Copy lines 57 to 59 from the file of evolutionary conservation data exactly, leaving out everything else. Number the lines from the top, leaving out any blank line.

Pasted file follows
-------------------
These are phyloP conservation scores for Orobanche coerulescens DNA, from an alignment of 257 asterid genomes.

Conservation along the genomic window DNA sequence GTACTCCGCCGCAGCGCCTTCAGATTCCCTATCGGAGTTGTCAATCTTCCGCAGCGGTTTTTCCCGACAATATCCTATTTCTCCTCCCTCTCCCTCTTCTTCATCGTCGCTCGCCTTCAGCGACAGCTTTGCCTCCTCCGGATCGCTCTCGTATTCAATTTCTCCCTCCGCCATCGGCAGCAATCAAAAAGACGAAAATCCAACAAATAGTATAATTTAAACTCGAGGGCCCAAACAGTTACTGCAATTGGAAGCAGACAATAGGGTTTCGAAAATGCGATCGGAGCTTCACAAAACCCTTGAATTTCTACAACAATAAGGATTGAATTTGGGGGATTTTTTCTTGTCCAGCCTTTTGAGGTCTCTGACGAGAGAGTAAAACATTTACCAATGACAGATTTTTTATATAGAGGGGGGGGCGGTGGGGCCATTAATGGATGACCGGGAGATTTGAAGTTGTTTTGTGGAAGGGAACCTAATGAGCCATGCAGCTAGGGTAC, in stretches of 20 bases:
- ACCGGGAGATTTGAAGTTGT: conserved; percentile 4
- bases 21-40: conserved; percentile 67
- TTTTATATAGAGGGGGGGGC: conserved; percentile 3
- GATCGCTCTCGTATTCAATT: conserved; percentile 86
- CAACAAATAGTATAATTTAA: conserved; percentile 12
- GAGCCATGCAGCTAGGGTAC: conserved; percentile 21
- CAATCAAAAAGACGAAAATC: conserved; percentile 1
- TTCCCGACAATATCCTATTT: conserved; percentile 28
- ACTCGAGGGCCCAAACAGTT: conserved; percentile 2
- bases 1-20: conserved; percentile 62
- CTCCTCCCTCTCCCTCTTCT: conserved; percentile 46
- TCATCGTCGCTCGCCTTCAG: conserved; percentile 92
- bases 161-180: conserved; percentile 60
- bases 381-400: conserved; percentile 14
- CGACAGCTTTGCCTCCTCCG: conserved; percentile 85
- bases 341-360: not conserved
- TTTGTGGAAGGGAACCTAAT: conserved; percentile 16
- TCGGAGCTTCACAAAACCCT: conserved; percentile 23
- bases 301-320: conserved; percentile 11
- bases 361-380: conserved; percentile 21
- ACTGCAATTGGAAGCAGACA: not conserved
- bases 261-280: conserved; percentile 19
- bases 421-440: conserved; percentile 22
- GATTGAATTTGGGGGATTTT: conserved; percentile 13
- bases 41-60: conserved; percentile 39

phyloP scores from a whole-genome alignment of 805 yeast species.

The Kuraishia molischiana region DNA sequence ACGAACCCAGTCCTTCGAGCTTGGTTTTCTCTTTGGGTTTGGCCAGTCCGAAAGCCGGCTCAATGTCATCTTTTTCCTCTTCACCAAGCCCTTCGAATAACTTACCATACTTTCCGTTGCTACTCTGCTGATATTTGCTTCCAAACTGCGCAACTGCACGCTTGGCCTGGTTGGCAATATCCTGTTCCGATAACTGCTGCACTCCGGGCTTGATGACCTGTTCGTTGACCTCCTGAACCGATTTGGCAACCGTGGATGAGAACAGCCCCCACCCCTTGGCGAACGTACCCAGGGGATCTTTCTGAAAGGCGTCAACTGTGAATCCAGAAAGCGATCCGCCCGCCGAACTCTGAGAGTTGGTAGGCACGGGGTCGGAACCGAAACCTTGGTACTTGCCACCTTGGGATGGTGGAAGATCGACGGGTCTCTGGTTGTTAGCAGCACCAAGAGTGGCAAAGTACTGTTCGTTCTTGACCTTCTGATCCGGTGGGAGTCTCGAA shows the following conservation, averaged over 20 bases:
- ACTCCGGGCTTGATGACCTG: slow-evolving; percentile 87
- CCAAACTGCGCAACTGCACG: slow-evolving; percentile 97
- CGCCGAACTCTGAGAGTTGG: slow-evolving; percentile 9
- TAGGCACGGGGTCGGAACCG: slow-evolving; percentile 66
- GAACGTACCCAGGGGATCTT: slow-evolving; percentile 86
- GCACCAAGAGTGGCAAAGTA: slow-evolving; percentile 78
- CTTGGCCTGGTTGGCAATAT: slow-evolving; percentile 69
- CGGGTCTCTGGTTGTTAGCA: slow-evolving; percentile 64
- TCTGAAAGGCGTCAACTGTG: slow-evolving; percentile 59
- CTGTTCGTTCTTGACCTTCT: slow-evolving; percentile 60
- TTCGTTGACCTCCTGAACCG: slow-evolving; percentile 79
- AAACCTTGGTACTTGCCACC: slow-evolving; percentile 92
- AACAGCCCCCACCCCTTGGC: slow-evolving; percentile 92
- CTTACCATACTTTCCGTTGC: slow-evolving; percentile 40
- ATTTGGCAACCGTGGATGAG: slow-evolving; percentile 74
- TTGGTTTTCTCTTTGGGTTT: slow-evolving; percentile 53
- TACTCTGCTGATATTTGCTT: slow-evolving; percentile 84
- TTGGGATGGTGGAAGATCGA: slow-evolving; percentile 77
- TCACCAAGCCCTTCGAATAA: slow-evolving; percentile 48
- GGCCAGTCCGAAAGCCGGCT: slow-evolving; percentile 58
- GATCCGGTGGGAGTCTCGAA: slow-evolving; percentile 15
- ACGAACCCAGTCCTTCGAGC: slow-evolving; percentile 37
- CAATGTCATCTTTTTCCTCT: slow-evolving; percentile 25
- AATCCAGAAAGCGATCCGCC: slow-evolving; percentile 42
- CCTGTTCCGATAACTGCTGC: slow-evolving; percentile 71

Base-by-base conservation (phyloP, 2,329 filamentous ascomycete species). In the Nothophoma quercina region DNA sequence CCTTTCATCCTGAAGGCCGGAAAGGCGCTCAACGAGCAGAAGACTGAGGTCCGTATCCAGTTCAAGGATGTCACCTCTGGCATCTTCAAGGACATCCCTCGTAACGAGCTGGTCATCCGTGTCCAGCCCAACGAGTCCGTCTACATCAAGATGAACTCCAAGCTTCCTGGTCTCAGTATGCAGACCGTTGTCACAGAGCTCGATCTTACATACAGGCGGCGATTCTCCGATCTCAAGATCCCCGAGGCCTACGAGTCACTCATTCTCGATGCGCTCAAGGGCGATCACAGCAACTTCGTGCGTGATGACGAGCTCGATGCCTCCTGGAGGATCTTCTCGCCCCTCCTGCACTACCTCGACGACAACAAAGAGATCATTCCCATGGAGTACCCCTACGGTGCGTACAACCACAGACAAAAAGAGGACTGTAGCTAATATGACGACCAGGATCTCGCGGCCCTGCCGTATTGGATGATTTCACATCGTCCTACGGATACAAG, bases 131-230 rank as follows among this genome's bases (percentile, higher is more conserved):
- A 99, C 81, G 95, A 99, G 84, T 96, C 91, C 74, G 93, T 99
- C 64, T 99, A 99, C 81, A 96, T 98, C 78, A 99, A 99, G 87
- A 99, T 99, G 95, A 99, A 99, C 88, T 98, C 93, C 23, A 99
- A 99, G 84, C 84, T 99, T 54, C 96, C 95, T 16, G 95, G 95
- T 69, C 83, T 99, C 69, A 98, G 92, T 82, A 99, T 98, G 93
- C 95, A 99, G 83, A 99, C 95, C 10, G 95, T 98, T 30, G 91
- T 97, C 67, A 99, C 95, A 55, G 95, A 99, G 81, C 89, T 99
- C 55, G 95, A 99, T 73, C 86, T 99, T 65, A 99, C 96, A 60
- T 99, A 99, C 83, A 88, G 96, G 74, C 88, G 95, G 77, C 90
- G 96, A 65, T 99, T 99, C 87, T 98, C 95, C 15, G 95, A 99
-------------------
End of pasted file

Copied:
- C 64, T 99, A 99, C 81, A 96, T 98, C 78, A 99, A 99, G 87
- A 99, T 99, G 95, A 99, A 99, C 88, T 98, C 93, C 23, A 99
- A 99, G 84, C 84, T 99, T 54, C 96, C 95, T 16, G 95, G 95